Introduction: The Phenomenological Background.
1. Themes in The General.
2. Style in The General.
3. Keaton, Chaplin, Lloyd, and Langdon.
Appendix: Narration in Keaton's The General.
Tom Gunning, University of Chicago
“Comedy Incarnate is a brilliant, inventive and lucid examination of Buster Keaton’s The General. Through close textual analysis, Carroll opens up a wide expanse of historical and theoretical territory – positioning The General in relation to the writings of Merleau-Ponty, Bergson, and Poulet, as well as to the films of Chaplin, Lloyd, and Langdon. Lucy Fischer, University of Pittsburgh
"Building on Keaton's directorial practice as a sort of civil engineer who engaged a mechanical universe, Carroll...investigates how Keaton's emphasis on gags and their intelligibility characterize the film in specific ways. In so doing he opens up an understanding of how Keaton's comedy of body intelligence works, especially in contrast to contemporaries like Charlie Chaplin and Harold Lloyd, and he shows how intelligence--the artist's and the viewer's--informs laughter." CHOICE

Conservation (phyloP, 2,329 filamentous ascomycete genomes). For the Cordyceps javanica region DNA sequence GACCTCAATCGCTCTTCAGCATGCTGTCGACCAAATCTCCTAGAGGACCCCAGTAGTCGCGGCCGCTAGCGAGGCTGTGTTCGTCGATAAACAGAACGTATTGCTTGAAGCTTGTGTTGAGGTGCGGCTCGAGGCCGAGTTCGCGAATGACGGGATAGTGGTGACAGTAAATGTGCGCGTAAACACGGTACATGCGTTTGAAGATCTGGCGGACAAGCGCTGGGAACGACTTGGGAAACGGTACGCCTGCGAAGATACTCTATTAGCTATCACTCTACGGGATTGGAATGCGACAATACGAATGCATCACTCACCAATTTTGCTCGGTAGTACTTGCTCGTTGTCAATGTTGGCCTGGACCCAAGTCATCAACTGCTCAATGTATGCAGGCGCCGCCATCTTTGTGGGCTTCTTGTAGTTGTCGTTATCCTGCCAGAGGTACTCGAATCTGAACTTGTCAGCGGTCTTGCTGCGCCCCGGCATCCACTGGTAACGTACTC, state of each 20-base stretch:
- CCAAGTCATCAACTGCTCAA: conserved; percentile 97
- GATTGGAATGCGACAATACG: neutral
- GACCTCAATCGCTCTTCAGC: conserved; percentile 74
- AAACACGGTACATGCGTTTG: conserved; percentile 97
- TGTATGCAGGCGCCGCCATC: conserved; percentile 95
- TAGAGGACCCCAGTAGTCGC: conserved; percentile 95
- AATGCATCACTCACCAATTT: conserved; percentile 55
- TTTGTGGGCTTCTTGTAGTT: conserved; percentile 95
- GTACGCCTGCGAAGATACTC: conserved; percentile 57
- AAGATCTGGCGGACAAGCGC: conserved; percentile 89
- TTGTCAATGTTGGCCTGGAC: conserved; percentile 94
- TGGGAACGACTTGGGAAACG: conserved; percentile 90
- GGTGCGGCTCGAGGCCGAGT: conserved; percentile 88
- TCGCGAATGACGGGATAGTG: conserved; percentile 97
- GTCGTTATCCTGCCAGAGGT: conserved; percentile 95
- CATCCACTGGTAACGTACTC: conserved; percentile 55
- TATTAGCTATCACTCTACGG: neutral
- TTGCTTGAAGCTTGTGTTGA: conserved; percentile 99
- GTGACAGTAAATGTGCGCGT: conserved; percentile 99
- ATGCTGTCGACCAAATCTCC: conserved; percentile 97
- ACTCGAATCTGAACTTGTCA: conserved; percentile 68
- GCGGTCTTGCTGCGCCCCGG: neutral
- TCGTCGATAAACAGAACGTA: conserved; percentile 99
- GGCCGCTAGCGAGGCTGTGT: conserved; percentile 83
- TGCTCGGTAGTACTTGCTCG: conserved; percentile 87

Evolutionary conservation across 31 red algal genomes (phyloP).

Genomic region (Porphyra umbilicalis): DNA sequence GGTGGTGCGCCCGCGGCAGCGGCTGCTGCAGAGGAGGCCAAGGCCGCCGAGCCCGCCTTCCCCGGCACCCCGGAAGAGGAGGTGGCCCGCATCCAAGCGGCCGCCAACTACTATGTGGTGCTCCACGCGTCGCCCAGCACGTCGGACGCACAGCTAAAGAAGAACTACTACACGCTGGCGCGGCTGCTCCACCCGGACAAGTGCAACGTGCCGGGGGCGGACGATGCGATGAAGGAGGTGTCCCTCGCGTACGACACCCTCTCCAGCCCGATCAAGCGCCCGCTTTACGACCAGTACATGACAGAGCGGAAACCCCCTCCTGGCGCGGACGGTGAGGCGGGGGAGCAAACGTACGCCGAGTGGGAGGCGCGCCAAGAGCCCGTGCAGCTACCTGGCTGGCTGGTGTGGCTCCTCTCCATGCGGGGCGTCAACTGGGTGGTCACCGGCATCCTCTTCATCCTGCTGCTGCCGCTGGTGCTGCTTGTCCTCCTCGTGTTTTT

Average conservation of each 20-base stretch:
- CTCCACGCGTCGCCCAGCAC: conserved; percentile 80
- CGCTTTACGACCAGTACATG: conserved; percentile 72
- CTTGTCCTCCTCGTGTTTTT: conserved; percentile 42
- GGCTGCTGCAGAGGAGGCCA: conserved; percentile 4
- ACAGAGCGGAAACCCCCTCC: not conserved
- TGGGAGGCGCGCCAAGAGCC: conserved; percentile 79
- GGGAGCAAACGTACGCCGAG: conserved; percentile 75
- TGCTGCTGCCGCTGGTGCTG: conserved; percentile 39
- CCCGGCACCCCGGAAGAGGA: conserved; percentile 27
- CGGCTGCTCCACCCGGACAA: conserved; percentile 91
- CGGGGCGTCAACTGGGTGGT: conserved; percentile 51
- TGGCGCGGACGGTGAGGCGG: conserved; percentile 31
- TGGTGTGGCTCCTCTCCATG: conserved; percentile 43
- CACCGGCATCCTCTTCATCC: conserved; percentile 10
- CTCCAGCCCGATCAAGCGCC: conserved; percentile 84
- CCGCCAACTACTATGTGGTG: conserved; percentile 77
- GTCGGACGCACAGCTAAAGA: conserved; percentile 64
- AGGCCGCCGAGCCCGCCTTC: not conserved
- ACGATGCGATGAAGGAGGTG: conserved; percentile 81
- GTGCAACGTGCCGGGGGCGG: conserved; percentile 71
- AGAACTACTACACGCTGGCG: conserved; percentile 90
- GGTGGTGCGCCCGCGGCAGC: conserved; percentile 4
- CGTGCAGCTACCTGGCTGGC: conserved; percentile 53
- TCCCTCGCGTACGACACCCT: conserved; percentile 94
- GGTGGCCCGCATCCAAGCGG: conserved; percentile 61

- Explores the intricacies of Buster Keaton’s unique style to discover what provokes laughter in his timeless films, paying special attention to The General
- Bold and provocative thesis written by one of America’s foremost film theorists
- Takes a unique look at the philosophies behind Keaton’s style
- Weighs visual elements over narrative form in the analysis of the Keaton’s work
- Provides a fresh vantage point for analysis of film and comedy itself